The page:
By Andy Extance
DNA and RNA, the two major modern forms of genetic code underpinning all of earthly biology, could have coexisted in strict pairings on our planet before life arose here, scientists in England, Scotland and Poland say. Using a hydrogen cyanide–based chemical system intended to mimic conditions in Earth’s early history, the researchers made four bases, the molecular “letters” of the genetic alphabet. Strung together, these bases form gene sequences that cells translate into proteins. But surprisingly, the team found that of the four bases their experiments consistently made, two were in a form found in DNA, whereas the other two were of a kind seen in RNA.
The study, published in Nature and conducted by John Sutherland of the Medical Research Council Laboratory of Molecular Biology in Cambridge, England, and his colleagues, further undermines the so-called RNA world hypothesis. This idea, long one of the most prominent in origins-of-life research, posits that RNA formed the basis of Earth’s biosphere long before DNA and other molecules important to life emerged. Yet to date, scant evidence has been found of chemical pathways to make the RNA-exclusive system that rigid versions of the idea adopt or that could lead to DNA. “People have tended to think of RNA as the parent of DNA,” Sutherland says. “This [paper] suggests that they are molecular siblings.”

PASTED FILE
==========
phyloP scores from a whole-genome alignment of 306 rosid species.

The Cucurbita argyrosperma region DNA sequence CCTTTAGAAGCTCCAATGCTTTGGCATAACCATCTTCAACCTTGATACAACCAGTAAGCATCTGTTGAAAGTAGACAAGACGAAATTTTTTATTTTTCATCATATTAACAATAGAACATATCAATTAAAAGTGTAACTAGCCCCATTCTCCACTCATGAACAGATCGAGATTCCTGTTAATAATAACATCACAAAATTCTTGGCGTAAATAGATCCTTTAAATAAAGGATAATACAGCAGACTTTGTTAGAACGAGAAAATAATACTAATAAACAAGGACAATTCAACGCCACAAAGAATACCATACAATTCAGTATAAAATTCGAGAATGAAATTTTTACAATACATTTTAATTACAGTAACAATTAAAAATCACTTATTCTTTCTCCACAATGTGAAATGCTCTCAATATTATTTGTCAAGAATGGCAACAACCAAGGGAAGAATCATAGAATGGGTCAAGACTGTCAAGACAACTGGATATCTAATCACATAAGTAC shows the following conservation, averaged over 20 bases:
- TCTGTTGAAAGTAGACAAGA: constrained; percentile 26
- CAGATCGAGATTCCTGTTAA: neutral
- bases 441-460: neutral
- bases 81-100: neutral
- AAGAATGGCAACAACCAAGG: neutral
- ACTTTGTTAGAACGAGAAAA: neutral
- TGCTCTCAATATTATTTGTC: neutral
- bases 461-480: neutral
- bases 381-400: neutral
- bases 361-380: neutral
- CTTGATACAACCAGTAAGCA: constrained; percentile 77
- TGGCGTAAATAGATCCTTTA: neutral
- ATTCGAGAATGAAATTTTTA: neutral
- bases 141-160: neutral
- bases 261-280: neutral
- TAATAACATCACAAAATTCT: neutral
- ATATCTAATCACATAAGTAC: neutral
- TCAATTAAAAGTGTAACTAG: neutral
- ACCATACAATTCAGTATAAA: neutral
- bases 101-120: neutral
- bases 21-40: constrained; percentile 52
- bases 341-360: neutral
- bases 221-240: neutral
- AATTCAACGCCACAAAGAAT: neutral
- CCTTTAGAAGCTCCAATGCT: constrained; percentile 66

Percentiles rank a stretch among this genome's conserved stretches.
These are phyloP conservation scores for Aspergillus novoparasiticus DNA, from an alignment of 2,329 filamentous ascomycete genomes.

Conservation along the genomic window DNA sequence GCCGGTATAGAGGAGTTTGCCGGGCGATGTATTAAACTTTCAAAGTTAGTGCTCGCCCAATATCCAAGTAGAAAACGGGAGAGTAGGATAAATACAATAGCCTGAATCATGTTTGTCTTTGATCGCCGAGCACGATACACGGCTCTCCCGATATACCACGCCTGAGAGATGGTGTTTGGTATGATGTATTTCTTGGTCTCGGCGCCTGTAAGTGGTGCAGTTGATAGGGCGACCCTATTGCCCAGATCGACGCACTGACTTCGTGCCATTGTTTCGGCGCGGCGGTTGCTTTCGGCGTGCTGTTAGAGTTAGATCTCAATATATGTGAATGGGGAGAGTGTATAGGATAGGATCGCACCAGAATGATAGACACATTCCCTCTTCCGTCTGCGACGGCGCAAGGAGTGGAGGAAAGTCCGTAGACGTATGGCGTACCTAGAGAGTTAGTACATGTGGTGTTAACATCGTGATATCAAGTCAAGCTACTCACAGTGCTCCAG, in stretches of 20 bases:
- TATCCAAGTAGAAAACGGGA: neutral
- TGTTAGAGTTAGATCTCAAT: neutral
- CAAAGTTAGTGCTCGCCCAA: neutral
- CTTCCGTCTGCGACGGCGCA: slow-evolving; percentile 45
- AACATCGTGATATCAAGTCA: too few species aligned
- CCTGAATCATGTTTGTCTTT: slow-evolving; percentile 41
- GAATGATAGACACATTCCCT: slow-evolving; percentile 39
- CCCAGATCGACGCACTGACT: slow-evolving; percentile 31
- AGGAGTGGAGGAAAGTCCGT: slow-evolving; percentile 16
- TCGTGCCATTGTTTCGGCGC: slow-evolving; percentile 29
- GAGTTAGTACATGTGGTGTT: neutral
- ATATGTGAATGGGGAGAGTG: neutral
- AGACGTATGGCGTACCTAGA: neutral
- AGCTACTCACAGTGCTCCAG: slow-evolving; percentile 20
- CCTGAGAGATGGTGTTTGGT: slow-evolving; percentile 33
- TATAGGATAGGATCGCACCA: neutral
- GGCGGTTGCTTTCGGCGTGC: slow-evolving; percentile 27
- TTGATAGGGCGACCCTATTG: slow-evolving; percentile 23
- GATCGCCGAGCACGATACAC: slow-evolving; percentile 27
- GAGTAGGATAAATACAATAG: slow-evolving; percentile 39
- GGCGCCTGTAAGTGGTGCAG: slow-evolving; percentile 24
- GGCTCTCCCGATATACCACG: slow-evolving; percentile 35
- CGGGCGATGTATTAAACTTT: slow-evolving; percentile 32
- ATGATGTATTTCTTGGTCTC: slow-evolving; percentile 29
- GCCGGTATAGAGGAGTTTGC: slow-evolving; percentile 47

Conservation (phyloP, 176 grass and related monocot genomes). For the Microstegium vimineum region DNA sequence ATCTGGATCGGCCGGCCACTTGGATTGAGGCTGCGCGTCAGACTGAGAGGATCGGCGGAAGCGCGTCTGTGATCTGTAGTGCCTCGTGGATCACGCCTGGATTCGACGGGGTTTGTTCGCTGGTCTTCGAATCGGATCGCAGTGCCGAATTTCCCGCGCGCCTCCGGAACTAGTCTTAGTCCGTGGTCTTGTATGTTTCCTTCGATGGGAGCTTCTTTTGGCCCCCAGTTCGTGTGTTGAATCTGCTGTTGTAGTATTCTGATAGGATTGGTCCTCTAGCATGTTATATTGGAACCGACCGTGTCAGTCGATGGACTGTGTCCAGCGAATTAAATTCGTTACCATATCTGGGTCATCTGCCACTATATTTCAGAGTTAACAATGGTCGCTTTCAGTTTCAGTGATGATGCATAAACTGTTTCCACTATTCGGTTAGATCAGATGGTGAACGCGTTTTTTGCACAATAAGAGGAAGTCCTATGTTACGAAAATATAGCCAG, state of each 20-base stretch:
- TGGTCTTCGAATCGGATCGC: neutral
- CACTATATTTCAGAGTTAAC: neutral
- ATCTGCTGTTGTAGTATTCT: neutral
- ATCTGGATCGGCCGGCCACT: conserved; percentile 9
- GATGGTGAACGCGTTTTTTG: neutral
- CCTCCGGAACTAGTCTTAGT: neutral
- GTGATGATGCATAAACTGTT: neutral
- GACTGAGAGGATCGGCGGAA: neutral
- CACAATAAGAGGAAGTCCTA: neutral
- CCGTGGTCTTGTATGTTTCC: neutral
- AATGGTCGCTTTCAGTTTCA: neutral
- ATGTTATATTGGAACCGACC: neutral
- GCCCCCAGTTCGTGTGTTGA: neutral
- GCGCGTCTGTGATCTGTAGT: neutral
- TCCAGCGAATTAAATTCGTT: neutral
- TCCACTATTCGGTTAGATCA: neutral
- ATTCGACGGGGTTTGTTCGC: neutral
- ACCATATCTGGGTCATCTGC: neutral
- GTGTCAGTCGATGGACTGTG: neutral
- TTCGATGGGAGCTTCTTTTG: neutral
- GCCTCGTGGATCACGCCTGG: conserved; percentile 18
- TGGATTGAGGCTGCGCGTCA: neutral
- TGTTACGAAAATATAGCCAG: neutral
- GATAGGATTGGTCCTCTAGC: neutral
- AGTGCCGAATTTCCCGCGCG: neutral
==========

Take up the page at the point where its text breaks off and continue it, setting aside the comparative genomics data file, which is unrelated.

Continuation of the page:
Other scientists who were not involved with the study question the plausibility of the conditions used in this hydrogen cyanide-based route, however. Frances Westall, director of the exobiology group at the French National Center for Scientific Research’s Center for Molecular Biophysics in Orléans, notes that forming the bases requires very specific conditions. Mixtures would need to dry out and be exposed to ultraviolet light—two hurdles most easily surmounted on dry land, which was in short supply during our planet’s ocean-covered early days more than four billion years ago. “These conditions certainly existed on the early Earth,” Westall says. “They would not have been that common because there was not that much exposed landmass.” Although she adds that the study is “clever” and “not completely impossible,” she concludes that “there are other, better hypotheses as to locations for the emergence of life and prebiotic molecules.”
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